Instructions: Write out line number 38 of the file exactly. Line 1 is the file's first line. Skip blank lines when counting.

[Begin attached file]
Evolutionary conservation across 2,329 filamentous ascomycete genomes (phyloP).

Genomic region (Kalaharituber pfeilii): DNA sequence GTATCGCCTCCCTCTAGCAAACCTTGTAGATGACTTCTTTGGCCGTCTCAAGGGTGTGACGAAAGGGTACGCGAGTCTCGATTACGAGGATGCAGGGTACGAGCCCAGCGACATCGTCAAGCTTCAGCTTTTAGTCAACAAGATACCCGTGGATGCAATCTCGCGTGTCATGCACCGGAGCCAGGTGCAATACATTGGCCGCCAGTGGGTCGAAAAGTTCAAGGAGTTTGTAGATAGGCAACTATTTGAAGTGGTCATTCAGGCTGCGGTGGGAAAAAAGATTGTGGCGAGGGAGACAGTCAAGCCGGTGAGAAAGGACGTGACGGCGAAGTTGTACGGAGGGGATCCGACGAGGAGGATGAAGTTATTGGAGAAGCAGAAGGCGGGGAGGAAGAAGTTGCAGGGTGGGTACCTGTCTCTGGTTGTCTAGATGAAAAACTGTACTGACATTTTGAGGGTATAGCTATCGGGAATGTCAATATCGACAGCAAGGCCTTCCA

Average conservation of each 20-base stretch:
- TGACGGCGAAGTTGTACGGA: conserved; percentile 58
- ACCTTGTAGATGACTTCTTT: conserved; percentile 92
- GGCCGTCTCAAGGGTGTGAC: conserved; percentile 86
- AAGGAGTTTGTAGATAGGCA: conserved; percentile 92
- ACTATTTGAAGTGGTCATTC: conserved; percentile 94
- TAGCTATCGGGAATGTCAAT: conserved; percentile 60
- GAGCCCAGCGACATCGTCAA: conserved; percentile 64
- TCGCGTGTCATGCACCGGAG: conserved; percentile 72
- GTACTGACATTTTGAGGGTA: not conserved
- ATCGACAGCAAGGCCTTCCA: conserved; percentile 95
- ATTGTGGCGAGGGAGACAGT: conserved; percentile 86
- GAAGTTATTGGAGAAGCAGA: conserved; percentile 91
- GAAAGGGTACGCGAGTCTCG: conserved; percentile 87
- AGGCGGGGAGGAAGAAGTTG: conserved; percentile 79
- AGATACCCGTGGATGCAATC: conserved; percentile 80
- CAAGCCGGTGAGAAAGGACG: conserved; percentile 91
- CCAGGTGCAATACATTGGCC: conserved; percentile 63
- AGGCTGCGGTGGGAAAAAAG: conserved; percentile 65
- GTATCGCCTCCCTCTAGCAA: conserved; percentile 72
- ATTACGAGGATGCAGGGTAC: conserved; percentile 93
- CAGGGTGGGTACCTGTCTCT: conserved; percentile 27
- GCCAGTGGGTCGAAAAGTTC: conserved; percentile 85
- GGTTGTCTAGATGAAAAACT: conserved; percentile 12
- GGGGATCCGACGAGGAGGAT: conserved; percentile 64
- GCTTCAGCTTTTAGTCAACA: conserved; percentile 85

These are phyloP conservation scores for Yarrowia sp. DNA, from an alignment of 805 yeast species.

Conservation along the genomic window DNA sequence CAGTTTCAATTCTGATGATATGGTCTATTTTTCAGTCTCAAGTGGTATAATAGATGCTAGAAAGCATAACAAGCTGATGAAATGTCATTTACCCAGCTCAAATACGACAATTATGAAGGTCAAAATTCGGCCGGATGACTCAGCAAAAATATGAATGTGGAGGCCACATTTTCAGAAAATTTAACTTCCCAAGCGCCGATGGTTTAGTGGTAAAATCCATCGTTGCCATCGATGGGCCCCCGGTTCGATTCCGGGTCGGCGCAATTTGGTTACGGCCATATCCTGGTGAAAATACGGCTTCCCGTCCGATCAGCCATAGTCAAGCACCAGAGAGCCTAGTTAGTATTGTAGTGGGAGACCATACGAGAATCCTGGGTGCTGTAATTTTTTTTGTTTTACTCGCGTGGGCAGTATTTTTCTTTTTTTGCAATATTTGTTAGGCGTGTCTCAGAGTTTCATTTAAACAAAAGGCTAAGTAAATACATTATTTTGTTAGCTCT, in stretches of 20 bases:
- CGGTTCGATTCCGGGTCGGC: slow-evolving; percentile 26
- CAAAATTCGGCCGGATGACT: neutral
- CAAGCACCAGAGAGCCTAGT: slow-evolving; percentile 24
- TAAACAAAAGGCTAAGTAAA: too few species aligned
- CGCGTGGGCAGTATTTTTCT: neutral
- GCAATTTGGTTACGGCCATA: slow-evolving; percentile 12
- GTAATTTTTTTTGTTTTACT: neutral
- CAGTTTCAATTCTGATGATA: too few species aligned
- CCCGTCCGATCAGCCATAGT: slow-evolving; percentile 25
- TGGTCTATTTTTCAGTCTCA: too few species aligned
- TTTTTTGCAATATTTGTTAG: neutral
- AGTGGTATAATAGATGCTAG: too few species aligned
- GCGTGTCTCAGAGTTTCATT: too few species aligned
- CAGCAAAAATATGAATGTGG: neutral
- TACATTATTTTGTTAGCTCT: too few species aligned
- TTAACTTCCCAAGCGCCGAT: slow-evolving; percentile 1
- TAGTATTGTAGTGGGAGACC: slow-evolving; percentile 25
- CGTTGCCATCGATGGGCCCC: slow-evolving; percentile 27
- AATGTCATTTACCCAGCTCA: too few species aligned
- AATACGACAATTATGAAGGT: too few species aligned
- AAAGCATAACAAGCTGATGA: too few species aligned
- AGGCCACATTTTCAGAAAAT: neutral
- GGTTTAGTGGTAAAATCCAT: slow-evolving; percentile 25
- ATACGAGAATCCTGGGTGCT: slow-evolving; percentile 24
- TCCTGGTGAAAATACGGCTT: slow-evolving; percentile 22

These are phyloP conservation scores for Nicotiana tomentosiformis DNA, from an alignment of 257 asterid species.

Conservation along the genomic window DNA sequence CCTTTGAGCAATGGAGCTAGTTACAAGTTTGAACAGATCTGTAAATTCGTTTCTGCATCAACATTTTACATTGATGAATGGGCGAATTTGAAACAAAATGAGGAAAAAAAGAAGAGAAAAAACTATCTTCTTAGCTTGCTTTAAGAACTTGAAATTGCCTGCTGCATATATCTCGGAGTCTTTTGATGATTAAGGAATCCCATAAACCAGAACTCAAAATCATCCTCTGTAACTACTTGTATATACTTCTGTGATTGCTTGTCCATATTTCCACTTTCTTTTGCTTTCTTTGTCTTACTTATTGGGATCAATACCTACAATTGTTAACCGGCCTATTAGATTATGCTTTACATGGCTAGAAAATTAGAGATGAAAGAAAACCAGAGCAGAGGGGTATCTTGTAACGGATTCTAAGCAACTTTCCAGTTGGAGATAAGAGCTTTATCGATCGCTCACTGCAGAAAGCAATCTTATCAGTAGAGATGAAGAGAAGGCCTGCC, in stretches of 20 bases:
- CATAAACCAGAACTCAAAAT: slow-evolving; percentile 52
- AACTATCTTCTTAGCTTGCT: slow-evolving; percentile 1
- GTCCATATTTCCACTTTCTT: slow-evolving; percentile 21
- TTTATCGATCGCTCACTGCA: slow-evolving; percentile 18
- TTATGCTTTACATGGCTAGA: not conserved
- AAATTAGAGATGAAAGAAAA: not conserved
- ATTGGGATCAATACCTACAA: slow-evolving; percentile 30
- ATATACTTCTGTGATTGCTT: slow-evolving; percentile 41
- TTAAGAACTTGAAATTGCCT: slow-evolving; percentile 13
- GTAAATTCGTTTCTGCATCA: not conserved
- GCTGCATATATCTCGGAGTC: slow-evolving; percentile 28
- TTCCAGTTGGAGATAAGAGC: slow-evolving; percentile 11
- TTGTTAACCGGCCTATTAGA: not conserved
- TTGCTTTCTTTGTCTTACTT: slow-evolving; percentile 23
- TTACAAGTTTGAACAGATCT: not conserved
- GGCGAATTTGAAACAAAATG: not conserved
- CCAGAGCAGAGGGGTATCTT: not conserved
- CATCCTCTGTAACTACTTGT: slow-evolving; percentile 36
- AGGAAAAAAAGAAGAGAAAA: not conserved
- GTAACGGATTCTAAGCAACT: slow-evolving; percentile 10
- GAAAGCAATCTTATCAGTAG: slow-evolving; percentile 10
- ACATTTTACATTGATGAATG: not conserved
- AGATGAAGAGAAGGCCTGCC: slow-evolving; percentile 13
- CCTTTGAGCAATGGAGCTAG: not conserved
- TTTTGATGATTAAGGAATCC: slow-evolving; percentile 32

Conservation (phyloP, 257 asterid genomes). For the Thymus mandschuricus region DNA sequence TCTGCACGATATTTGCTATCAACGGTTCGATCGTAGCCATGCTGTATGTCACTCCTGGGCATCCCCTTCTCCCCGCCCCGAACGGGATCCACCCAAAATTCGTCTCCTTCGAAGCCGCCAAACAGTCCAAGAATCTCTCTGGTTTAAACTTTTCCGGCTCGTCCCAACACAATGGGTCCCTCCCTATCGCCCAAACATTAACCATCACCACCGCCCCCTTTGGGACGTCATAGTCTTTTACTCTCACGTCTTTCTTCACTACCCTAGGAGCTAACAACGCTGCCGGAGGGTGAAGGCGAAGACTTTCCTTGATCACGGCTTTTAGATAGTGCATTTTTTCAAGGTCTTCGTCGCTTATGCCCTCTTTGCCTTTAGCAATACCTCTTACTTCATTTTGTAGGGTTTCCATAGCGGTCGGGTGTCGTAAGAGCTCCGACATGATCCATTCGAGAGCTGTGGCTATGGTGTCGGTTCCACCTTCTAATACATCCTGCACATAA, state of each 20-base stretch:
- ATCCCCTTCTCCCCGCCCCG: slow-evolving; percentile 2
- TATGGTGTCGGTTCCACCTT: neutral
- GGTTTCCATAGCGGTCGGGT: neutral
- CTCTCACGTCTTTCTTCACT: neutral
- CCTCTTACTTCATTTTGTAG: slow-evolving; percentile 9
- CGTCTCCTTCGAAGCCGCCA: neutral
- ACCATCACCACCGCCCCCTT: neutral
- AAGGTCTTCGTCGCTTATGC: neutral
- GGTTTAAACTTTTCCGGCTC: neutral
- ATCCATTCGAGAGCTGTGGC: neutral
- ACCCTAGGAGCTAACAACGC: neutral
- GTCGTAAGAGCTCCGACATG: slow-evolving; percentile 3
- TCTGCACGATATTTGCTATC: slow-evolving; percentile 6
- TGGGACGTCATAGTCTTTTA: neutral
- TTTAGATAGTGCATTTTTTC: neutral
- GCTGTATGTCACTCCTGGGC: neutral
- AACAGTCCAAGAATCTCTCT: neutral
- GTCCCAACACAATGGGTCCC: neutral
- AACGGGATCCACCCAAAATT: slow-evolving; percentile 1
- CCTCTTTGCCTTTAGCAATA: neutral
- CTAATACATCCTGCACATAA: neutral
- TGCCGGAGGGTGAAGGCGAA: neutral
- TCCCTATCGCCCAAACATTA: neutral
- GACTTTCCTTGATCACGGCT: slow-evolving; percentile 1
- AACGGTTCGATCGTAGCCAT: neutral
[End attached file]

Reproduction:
- CAGTTTCAATTCTGATGATA: too few species aligned